Prior to her big break, the woman who would become Rey, Daisy Ridley stars in short film science fiction thriller, Blue Season.
At the tail end of 2015, Star Wars: The Force Awakens was released in theatres to the anticipation of fervent fans the world over. Not only was it the highest-grossing film of that year, but it was also the highest-grossing film in North America, and the third highest-grossing film of all-time (behind Avatar and Titanic).
The seventh main series entry in George Lucas’s beloved science fiction franchise was a booming success with both audiences and critics. One of the standout aspects of the picture was the main female lead character, Rey, and the actress who portrayed her, Daisy Ridley. The then-23-year-old Londoner was an unknown at the time of the film’s release, not having any other major film credits to her name. Yet, she quickly propelled herself to superstardom, becoming one of the most sought-after young actresses in Hollywood. The Force Awakens was not Ridley’s first foray into the world of entertainment. Before landing her big role, she performed in British television series and several independent film projects. One of her first appearances in motion pictures was in Blue Season, a 2013 short film written by Georgina Higgins, who also served as co-director and co-producer alongside Lee Jones. With a runtime of about five minutes, this suspenseful piece was created for the Sci-Fi-London 48-Hour Film Challenge. With unsettling ambiance and engaging performances, Blue Season is a short that knows how to get the audience’s heart pumping.
Ridley stars as Sarah Beaker, a young woman who finds herself hanging upside-down in a prison cell. Her only hope of escape is a nameless man at a computer desk (Kenneth Jay) with whom she communicates with an earpiece she finds on the floor in front of her. Both actors in Blue Season do commendable jobs in their roles. Ridley depicts the desperate captive very well, conveying the character’s fear that makes the viewers want her to make it out. Meanwhile, Jay establishes himself as the mysterious man on the phone, as his true motives are never made clear.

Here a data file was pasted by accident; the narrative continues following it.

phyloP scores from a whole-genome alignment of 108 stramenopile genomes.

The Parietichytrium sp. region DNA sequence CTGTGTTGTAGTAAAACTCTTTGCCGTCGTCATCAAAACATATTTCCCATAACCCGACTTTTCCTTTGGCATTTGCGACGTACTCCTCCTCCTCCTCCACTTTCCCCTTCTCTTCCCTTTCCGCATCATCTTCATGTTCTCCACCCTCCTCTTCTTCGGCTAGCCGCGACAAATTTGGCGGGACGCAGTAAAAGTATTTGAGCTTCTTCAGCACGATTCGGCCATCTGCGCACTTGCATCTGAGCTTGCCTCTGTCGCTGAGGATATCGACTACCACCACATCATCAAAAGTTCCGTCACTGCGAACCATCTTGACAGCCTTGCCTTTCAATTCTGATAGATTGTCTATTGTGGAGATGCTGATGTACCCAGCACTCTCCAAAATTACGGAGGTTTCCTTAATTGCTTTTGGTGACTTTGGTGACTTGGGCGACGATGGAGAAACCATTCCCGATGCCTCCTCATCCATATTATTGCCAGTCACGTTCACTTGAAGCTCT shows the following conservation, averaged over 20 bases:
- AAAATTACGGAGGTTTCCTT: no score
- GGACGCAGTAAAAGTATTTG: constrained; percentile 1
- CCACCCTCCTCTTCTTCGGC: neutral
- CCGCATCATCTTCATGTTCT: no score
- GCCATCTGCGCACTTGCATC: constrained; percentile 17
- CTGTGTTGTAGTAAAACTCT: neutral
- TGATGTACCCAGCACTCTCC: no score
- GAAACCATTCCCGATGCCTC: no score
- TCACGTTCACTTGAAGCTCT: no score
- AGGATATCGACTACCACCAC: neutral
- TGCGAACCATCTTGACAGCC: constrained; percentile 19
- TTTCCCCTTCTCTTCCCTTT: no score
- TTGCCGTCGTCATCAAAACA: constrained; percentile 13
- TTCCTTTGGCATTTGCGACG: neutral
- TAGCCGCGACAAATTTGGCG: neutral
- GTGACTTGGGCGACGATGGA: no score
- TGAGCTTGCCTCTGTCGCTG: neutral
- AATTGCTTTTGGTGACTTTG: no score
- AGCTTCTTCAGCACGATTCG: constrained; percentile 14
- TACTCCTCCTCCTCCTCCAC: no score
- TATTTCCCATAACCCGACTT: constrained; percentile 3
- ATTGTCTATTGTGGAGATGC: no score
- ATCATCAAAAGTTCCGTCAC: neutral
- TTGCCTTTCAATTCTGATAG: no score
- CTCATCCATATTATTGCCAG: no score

For a short that took merely 48 hours to make, Blue Season is a technical wonder that has a visual style that leaves an impression on the audience. Vince Knight, who served as editor, colorist, sound designer, and director of photography, deserves a lot of kudos for his contributions to this film. The lighting, cinematography, and continuity in Blue Season gives the whole piece a very eerie and creepy atmosphere. The camera picks up so much detail, down to drops of sweat running down the characters’ faces, that it gives the audience the feeling that they are there in the scenes. That makes the action all the more suspenseful, as we connect with Sarah in her last-ditch effort towards freedom.
Blue Season is a truly remarkable short film, not only for being an early credit for an actress who would later go on to greater things, but also for showing that it does not take a lot of time to make an engaging thriller.